The oldest known [cough… African… cough] ant

Wednesday, April 7th, 2010 | Ants, Metablogging, Publishing, Science, Web | 8 Comments

Here’s a perfect example of what I like about blogs becoming an integral communication tool for the scientific community and interested folks alike:

Cretaceous African ant in amber (Courtesy of Vincent Perrichot via http://myrmecos.wordpress.com)

  1. A peer-review paper gets published;
  2. The media gets hold on the story;
  3. The blogs react: scientists and general public fill the comments section (in the genuine tone of the internets);
  4. The authors of the original paper join in the discussion.

Discussion may get heated, comments may get bitter, but the results are always rewarding for all.



Sunday’s reflection

Sunday, May 31st, 2009 | Publishing, Science, Web | 1 Comment

jstor_logoOh JSTORE, I love you thee.


Citing blogs on scientific papers

Wednesday, May 27th, 2009 | Publishing, Science, Web | Comments Off on Citing blogs on scientific papers

lusitaniaI was recently asked if one of my post could be cited as a personal communication (pers. comm.) on an upcoming scientific paper, that is, instead of citing the blog post directly. The authors of the paper foresee (quite rightly I believe) that the journal will not accept the reference to this electronic media, hence the need for the well accepted and common alternative. › Continue reading


RSS feeds for Zootaxa

Monday, May 11th, 2009 | Publishing, Science, Web | 1 Comment

zootaxaIn trying to stay afloat up-to-date on the scientific papers in my areas of interest I find that Table of Contents (TOCs) e-mail alerts and RSS feeds offered by the journal publishers are all I need (well, that and a lot of time to read through all those papers, take some notes and sort them out into my nifty digital filing system).

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Macromite’s Blog: scanning electron micrograph perfection

Tuesday, April 28th, 2009 | Metablogging, Science, Technique, Web | Comments Off on Macromite’s Blog: scanning electron micrograph perfection
A spruced-up version of a dirty box mite. 2009 © DEWalter.

A spruced-up version of a dirty box mite. 2009 © DEWalter.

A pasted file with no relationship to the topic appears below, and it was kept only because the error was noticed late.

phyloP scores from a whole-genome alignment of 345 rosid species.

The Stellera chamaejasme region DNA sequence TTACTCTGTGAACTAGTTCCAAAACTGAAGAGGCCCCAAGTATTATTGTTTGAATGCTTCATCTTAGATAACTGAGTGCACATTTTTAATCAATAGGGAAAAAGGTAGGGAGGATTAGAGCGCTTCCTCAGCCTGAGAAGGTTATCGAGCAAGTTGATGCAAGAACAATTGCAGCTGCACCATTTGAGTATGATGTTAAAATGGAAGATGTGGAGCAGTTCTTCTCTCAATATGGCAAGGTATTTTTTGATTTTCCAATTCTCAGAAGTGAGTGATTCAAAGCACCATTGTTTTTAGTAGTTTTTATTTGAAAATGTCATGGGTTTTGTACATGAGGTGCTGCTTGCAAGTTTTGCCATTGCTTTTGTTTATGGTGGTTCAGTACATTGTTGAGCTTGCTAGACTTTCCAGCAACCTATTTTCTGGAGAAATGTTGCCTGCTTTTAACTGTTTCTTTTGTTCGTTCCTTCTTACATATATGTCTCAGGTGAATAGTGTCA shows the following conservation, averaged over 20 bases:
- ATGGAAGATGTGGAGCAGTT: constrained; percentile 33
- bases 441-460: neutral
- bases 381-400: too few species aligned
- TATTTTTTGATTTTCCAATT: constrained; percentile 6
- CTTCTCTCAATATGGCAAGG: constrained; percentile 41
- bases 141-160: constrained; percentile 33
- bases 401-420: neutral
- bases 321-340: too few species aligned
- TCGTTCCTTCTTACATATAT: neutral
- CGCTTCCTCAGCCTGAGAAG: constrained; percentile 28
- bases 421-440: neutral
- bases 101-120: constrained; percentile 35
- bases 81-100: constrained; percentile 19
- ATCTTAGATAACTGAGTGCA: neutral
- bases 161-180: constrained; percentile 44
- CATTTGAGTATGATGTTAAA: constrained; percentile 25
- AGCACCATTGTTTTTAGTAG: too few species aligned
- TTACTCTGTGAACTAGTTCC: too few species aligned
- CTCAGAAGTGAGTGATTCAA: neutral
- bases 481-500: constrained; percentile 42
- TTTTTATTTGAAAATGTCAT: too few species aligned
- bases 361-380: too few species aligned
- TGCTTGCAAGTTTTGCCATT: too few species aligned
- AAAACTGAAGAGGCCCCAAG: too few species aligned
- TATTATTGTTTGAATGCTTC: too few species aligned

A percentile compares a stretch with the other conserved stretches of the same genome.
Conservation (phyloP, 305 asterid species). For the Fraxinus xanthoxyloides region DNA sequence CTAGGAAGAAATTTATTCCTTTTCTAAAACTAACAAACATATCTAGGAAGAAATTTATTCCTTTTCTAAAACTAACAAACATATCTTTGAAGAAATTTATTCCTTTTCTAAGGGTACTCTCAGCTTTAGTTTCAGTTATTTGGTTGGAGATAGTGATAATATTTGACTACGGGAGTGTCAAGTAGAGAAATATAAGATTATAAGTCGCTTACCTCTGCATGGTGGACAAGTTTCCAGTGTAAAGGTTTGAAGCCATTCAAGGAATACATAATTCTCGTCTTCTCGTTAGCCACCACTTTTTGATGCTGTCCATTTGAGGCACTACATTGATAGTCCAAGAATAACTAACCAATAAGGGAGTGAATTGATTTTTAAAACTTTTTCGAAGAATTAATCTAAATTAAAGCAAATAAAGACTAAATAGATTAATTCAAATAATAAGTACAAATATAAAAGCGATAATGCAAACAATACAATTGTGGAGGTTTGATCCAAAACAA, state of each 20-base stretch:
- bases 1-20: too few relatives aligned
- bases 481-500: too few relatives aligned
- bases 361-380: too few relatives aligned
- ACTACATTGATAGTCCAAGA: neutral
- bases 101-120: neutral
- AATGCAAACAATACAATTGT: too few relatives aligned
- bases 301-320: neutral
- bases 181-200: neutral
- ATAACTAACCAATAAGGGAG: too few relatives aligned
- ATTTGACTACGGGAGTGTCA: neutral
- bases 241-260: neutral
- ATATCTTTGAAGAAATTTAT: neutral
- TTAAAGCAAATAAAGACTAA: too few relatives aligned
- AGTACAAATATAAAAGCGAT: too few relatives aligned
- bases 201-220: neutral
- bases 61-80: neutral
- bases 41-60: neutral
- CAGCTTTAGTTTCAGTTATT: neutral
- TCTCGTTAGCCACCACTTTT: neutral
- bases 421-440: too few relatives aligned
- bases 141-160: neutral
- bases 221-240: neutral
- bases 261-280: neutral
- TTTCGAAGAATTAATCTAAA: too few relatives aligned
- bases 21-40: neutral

A new blog just sprung into life. Macromite’s Blog:

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Evolution today and tomorrow – Lisbon’s conference

Sunday, April 26th, 2009 | History of Science, Personalities, Theory, Web | Comments Off on Evolution today and tomorrow – Lisbon’s conference

I spend last Thursday and Friday attending a conference held at the University of Lisbon: Evolution today and tomorrow: Darwin evaluated by contemporary evolutionary and philosophical theories. 23 – 24 April 2009. Don’t let the event’s webpage design fool you, the conference was well organized and brought together a diverse array of interesting speakers, both Portuguese and from abroad. › Continue reading

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Photo Synthesis: new site for your feeds and blogrolls

Monday, April 13th, 2009 | Science, Web | 1 Comment

ScienceBlogs started a new blog with an interesting dynamic, the title of which is either a very clever use of terms or a super-geeky pun, depending on your level of causticity: Photo Synthesis.

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Wednesday, February 25th, 2009 | Off topic, Web | 1 Comment

If you are reading this chances are you find it worthwhile to surf and participate on the ever expanding information cloud known as the blogosphere. And I thought I’ll share a little nifty web-service called Gravatar that is fun to have for such purpose.

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Read–write culture

Thursday, January 15th, 2009 | Publishing, Science, Web | Comments Off on Read–write culture

The Books and Arts section in this week’s Nature has a review of the new book by Lawrence Lessig called Remix: Making Art and Commerce Thrive in the Hybrid Economy. Lessig is founder of Creative Commons, from which Science Commons recently spawned (see my earlier post). › Continue reading

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Science Commons

Thursday, December 11th, 2008 | Science, Web | 1 Comment

You may have seen many websites making their content freely available under a version of the Creative Commons License (the taxonomic data, images and publications stored in antbase.org and antweb.org are good examples). Creative Commons has now launched a special project specific for the enhancement of science through the web called Science Commons: › Continue reading

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And as we discussed last semester, the Army Ants will leave nothing but your bones.
- Tom Waits